What the COVID 19 Pandemic Gave our Adolescents


             By Dr. Christina Guillen

I remember when my visits with my patient Brittney a straight-A high school student aspiring to become a lawyer, were filled with lively conversations about what she was doing with her friends and her summer vacation plans.

In the summer of 2020, I met a very different Brittney sitting in the room with tears rolling down her face into her mask, telling me, “Dr. G., I’m so scared I don’t want to get COVID. I miss my friends, I feel so alone, I’m so scared. When is it going to end?”

The COVID-19 pandemic has been one of the most significant global public health crises of the past century that disproportionately impacted Black and Hispanic communities in the United States. The pandemic spared children and adolescents from the unimaginable death toll it took on adults; however, lying beneath the pandemic was brewing the mental health crisis that would soon take a toll on our youth.

The COVID-19 pandemic and shelter-in-place policies caused significant disruption to youths’ academic progress and milestones, mental health, physical health, and social relationships. Family dynamics were affected by financial stress, loss of loved ones, and caregiver job loss. 

Dr. Christina Guillen was recently featured in a Macy’s campaign which featured Sorors from the four Divine 9 sororities. Credit: Macy’s Kasper D9 promotion



Having social connections, a sense of identity, and belonging are the most important factors during adolescent development. Adolescents are resilient when they are in an environment that provides support and access to the resources that they need. Due to the systemic poor resourcing in low-income communities, there are few accessible, affordable, and high-quality mental health support services available to our Black and Hispanic youth.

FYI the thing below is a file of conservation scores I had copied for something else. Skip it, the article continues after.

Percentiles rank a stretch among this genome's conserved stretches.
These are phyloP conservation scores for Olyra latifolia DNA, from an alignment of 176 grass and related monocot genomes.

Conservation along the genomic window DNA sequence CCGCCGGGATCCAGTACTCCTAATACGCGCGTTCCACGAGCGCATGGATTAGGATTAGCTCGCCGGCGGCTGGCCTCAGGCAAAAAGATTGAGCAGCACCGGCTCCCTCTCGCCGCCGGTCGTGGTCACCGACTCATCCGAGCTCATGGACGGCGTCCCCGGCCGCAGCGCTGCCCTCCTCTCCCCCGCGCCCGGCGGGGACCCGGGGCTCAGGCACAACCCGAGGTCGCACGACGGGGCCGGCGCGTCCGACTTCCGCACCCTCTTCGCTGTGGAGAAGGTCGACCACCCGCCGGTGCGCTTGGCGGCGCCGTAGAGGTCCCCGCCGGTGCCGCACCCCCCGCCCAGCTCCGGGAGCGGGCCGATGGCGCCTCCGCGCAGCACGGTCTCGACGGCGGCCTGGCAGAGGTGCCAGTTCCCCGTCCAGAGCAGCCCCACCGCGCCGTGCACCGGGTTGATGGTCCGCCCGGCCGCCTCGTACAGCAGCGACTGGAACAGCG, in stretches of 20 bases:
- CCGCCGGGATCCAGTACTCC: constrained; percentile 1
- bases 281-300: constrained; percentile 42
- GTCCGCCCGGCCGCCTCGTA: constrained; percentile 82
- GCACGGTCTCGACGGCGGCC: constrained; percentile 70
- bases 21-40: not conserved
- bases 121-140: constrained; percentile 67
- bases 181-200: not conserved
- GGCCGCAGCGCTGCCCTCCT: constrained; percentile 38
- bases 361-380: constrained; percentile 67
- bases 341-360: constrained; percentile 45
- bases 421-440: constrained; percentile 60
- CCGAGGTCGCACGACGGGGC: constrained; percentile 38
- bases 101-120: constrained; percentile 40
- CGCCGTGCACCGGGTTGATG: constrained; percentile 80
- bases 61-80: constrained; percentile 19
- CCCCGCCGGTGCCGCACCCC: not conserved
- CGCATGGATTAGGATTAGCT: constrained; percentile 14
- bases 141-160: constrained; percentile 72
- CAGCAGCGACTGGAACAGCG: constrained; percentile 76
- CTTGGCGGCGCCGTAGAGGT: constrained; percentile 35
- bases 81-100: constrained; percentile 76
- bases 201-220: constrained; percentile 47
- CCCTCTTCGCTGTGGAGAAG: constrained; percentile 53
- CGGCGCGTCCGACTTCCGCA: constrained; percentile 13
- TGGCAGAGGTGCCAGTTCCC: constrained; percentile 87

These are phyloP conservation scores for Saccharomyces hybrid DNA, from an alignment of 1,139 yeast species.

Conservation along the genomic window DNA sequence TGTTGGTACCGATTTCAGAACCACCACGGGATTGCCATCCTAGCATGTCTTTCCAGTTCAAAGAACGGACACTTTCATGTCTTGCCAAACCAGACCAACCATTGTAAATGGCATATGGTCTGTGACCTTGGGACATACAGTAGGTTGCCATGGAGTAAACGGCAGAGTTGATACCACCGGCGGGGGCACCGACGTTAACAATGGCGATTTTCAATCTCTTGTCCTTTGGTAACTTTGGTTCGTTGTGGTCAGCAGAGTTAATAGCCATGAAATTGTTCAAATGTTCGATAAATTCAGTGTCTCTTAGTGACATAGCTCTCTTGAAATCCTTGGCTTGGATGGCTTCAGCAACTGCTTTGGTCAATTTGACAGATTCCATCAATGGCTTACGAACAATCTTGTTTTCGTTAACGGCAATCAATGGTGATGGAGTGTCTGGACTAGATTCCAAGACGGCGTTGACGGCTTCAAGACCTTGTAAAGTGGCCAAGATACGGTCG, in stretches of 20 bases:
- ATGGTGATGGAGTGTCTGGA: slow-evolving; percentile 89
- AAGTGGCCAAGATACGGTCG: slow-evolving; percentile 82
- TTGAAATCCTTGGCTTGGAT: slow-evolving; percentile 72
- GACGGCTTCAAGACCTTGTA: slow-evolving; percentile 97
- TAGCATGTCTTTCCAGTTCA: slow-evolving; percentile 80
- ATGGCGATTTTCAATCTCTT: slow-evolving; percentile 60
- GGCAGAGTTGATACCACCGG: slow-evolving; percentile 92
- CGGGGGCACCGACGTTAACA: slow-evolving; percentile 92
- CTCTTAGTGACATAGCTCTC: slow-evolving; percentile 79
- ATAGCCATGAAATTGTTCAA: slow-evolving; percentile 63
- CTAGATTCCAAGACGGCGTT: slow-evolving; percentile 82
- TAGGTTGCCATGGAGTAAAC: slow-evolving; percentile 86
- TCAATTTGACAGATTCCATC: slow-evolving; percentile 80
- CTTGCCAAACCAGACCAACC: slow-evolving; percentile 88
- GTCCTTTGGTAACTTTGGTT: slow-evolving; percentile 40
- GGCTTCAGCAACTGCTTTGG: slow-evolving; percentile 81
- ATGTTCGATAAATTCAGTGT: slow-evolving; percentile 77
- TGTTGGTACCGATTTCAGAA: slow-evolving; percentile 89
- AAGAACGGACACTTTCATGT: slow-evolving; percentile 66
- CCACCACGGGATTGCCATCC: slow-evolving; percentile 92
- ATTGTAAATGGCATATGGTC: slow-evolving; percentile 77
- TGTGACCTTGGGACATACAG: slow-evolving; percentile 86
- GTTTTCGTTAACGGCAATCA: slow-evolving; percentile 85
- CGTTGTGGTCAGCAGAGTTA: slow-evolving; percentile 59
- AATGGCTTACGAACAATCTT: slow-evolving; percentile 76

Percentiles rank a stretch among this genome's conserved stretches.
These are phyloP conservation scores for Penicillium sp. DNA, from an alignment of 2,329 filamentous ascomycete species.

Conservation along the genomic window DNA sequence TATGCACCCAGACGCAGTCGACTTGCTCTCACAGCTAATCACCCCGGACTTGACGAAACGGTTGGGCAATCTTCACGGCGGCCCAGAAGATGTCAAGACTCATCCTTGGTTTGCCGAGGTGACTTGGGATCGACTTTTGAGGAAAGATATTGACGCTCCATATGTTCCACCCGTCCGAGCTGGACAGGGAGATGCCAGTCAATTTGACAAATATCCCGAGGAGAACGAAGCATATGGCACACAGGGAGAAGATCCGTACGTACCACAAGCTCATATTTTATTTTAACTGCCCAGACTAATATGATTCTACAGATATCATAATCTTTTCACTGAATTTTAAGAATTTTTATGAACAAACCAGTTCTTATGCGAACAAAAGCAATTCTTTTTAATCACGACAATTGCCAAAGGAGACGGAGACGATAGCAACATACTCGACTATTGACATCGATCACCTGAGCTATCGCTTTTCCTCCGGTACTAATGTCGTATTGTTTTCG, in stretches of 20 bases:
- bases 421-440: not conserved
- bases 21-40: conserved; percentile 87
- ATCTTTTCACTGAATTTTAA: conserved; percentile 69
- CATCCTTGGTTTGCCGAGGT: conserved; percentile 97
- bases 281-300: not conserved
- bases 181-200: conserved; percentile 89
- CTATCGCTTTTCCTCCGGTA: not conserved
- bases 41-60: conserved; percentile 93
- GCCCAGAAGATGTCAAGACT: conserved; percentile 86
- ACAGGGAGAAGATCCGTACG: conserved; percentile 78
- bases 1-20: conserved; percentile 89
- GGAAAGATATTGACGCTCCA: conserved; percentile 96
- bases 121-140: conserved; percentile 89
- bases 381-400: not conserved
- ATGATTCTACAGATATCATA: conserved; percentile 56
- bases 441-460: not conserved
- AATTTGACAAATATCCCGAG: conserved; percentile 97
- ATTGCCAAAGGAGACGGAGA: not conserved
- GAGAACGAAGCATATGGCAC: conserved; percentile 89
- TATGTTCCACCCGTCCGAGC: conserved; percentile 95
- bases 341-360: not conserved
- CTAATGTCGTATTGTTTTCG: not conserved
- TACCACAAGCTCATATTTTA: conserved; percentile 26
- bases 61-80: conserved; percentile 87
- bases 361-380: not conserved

During the pandemic, I found myself spending the majority of the time listening to my adolescent patients express their feelings of despair, I would have never expected to have these conversations with teenagers who have promising lives ahead of them. 

When schools re-opened in 2021, I had a visit with Brittney only to find out that her depression had worsened and she was having thoughts of suicide. Mental health resources were overburden, I contacted ten mental health clinics before I found one could be able to see her. There are barriers to Black youth getting mental health services that range from feeling stigmatized by their community, not trusting mental health providers, and a lack of mental health providers that are black with whom they can relate to.

We thought things would improve when schools re-opened, but we were wrong. We underestimated the negative impact of 18 months of isolation, fear and mental trauma on our youth. For those who had an underlying mental illness, there had been an increase self-injurious behavior like cutting and suicide attempts. The Centers for Disease Control (CDC) confirmed that suicide rates for Black youths rose significantly from 2018 to 2021. Between April and October 2020, the proportion of emergency room visits increased by 31% for adolescents aged 12 to 17 years. There were times during the pandemic when no beds were available in the NYC Child and Adolescent Psychiatric hospitals. 

The only way to bring about change is through structural reform, which will take time, but in the meantime, we need to take the first step by improving access to culturally competent mental health care. The focus must be switched to our schools to provide suicide intervention programs and strong support systems. There is a demand on policymakers and funders to prioritize our underserved communities to order for equitable change to happen.

Although the pandemic is behind us, we are left with a population of youth just like Brittney who will have to navigate a very different world with deeper scars than we think.



Editor’s Note: Christina Guillen, MD, is an attending physician and MPH student at SUNY Medical Center in NYC. A proud member of Sigma Gamma Rho Sorority, Inc.’s Eta Nu Sigma (Brooklyn alumnae chapter), she was recently featured as a model in a Macy’s campaign for the popular Kasper D9 collection aimed at celebrating the four Divine 9 sororities: Alpha Kappa Alpha, Delta Sigma Theta,  Zeta Phi Beta, and Sigma Gamma Rho.